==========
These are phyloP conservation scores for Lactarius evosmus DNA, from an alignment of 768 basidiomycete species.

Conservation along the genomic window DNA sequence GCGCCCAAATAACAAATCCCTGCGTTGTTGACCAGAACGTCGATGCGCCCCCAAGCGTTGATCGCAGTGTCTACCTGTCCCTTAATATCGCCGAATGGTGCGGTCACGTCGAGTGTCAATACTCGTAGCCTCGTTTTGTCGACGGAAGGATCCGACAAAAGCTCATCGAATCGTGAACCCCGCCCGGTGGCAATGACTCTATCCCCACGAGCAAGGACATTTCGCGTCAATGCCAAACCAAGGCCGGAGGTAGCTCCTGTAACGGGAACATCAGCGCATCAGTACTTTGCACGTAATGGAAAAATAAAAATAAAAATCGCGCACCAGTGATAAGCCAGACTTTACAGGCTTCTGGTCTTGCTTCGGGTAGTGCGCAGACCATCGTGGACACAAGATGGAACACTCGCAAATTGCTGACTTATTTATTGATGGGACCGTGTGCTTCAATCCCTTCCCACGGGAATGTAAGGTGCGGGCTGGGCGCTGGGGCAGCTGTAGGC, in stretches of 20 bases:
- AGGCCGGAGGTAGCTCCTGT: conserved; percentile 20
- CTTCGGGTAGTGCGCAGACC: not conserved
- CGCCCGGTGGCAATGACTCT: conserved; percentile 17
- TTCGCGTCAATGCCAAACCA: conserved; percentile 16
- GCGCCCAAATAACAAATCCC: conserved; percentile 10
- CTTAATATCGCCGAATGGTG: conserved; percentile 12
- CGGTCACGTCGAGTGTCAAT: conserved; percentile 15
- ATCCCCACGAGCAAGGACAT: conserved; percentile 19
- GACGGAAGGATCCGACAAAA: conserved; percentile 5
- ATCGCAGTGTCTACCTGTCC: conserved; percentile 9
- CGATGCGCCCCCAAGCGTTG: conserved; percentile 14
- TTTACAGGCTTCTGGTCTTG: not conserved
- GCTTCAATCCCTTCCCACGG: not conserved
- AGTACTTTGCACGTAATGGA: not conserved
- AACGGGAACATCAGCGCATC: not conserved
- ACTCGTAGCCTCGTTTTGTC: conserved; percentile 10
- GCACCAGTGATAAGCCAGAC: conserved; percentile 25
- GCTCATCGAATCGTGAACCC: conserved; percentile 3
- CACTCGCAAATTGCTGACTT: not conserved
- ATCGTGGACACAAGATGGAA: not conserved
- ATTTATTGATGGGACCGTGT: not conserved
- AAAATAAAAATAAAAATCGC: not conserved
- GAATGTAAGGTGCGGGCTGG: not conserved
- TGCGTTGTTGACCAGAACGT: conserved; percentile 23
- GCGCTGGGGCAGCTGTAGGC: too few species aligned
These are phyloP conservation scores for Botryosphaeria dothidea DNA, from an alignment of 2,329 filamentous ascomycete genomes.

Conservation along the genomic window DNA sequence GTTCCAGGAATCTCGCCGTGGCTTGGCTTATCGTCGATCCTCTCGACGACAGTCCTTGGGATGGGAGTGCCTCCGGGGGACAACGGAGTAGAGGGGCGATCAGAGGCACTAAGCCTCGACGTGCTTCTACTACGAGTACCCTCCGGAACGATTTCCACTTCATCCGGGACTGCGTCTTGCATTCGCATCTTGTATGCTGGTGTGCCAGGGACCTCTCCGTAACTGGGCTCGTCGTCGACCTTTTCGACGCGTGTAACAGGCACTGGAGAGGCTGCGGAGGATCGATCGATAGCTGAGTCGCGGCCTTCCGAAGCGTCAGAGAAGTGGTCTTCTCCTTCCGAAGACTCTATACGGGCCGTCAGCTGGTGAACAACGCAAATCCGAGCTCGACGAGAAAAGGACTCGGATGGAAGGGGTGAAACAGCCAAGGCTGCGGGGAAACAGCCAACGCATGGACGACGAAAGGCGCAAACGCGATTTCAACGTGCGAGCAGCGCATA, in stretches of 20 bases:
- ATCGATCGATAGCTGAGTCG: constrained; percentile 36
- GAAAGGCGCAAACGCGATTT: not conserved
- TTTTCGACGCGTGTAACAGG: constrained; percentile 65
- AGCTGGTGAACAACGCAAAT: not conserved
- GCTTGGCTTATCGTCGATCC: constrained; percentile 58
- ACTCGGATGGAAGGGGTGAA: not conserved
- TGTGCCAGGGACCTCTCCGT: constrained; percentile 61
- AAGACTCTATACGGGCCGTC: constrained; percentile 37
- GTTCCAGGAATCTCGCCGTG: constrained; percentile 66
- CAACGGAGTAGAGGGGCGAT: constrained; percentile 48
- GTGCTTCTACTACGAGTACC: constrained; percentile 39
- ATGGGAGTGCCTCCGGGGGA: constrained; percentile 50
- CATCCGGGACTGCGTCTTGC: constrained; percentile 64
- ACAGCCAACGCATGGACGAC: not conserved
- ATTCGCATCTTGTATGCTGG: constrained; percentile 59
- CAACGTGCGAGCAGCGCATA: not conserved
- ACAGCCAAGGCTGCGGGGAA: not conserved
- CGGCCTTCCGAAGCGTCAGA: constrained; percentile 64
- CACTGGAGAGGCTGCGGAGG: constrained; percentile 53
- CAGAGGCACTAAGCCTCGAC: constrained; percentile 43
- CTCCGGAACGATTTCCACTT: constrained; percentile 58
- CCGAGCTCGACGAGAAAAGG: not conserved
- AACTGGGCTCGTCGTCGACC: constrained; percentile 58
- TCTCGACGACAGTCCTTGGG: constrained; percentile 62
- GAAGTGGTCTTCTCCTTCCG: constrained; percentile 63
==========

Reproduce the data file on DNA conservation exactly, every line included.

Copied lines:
These are phyloP conservation scores for Lactarius evosmus DNA, from an alignment of 768 basidiomycete species.

Conservation along the genomic window DNA sequence GCGCCCAAATAACAAATCCCTGCGTTGTTGACCAGAACGTCGATGCGCCCCCAAGCGTTGATCGCAGTGTCTACCTGTCCCTTAATATCGCCGAATGGTGCGGTCACGTCGAGTGTCAATACTCGTAGCCTCGTTTTGTCGACGGAAGGATCCGACAAAAGCTCATCGAATCGTGAACCCCGCCCGGTGGCAATGACTCTATCCCCACGAGCAAGGACATTTCGCGTCAATGCCAAACCAAGGCCGGAGGTAGCTCCTGTAACGGGAACATCAGCGCATCAGTACTTTGCACGTAATGGAAAAATAAAAATAAAAATCGCGCACCAGTGATAAGCCAGACTTTACAGGCTTCTGGTCTTGCTTCGGGTAGTGCGCAGACCATCGTGGACACAAGATGGAACACTCGCAAATTGCTGACTTATTTATTGATGGGACCGTGTGCTTCAATCCCTTCCCACGGGAATGTAAGGTGCGGGCTGGGCGCTGGGGCAGCTGTAGGC, in stretches of 20 bases:
- AGGCCGGAGGTAGCTCCTGT: conserved; percentile 20
- CTTCGGGTAGTGCGCAGACC: not conserved
- CGCCCGGTGGCAATGACTCT: conserved; percentile 17
- TTCGCGTCAATGCCAAACCA: conserved; percentile 16
- GCGCCCAAATAACAAATCCC: conserved; percentile 10
- CTTAATATCGCCGAATGGTG: conserved; percentile 12
- CGGTCACGTCGAGTGTCAAT: conserved; percentile 15
- ATCCCCACGAGCAAGGACAT: conserved; percentile 19
- GACGGAAGGATCCGACAAAA: conserved; percentile 5
- ATCGCAGTGTCTACCTGTCC: conserved; percentile 9
- CGATGCGCCCCCAAGCGTTG: conserved; percentile 14
- TTTACAGGCTTCTGGTCTTG: not conserved
- GCTTCAATCCCTTCCCACGG: not conserved
- AGTACTTTGCACGTAATGGA: not conserved
- AACGGGAACATCAGCGCATC: not conserved
- ACTCGTAGCCTCGTTTTGTC: conserved; percentile 10
- GCACCAGTGATAAGCCAGAC: conserved; percentile 25
- GCTCATCGAATCGTGAACCC: conserved; percentile 3
- CACTCGCAAATTGCTGACTT: not conserved
- ATCGTGGACACAAGATGGAA: not conserved
- ATTTATTGATGGGACCGTGT: not conserved
- AAAATAAAAATAAAAATCGC: not conserved
- GAATGTAAGGTGCGGGCTGG: not conserved
- TGCGTTGTTGACCAGAACGT: conserved; percentile 23
- GCGCTGGGGCAGCTGTAGGC: too few species aligned
These are phyloP conservation scores for Botryosphaeria dothidea DNA, from an alignment of 2,329 filamentous ascomycete genomes.

Conservation along the genomic window DNA sequence GTTCCAGGAATCTCGCCGTGGCTTGGCTTATCGTCGATCCTCTCGACGACAGTCCTTGGGATGGGAGTGCCTCCGGGGGACAACGGAGTAGAGGGGCGATCAGAGGCACTAAGCCTCGACGTGCTTCTACTACGAGTACCCTCCGGAACGATTTCCACTTCATCCGGGACTGCGTCTTGCATTCGCATCTTGTATGCTGGTGTGCCAGGGACCTCTCCGTAACTGGGCTCGTCGTCGACCTTTTCGACGCGTGTAACAGGCACTGGAGAGGCTGCGGAGGATCGATCGATAGCTGAGTCGCGGCCTTCCGAAGCGTCAGAGAAGTGGTCTTCTCCTTCCGAAGACTCTATACGGGCCGTCAGCTGGTGAACAACGCAAATCCGAGCTCGACGAGAAAAGGACTCGGATGGAAGGGGTGAAACAGCCAAGGCTGCGGGGAAACAGCCAACGCATGGACGACGAAAGGCGCAAACGCGATTTCAACGTGCGAGCAGCGCATA, in stretches of 20 bases:
- ATCGATCGATAGCTGAGTCG: constrained; percentile 36
- GAAAGGCGCAAACGCGATTT: not conserved
- TTTTCGACGCGTGTAACAGG: constrained; percentile 65
- AGCTGGTGAACAACGCAAAT: not conserved
- GCTTGGCTTATCGTCGATCC: constrained; percentile 58
- ACTCGGATGGAAGGGGTGAA: not conserved
- TGTGCCAGGGACCTCTCCGT: constrained; percentile 61
- AAGACTCTATACGGGCCGTC: constrained; percentile 37
- GTTCCAGGAATCTCGCCGTG: constrained; percentile 66
- CAACGGAGTAGAGGGGCGAT: constrained; percentile 48
- GTGCTTCTACTACGAGTACC: constrained; percentile 39
- ATGGGAGTGCCTCCGGGGGA: constrained; percentile 50
- CATCCGGGACTGCGTCTTGC: constrained; percentile 64
- ACAGCCAACGCATGGACGAC: not conserved
- ATTCGCATCTTGTATGCTGG: constrained; percentile 59
- CAACGTGCGAGCAGCGCATA: not conserved
- ACAGCCAAGGCTGCGGGGAA: not conserved
- CGGCCTTCCGAAGCGTCAGA: constrained; percentile 64
- CACTGGAGAGGCTGCGGAGG: constrained; percentile 53
- CAGAGGCACTAAGCCTCGAC: constrained; percentile 43
- CTCCGGAACGATTTCCACTT: constrained; percentile 58
- CCGAGCTCGACGAGAAAAGG: not conserved
- AACTGGGCTCGTCGTCGACC: constrained; percentile 58
- TCTCGACGACAGTCCTTGGG: constrained; percentile 62
- GAAGTGGTCTTCTCCTTCCG: constrained; percentile 63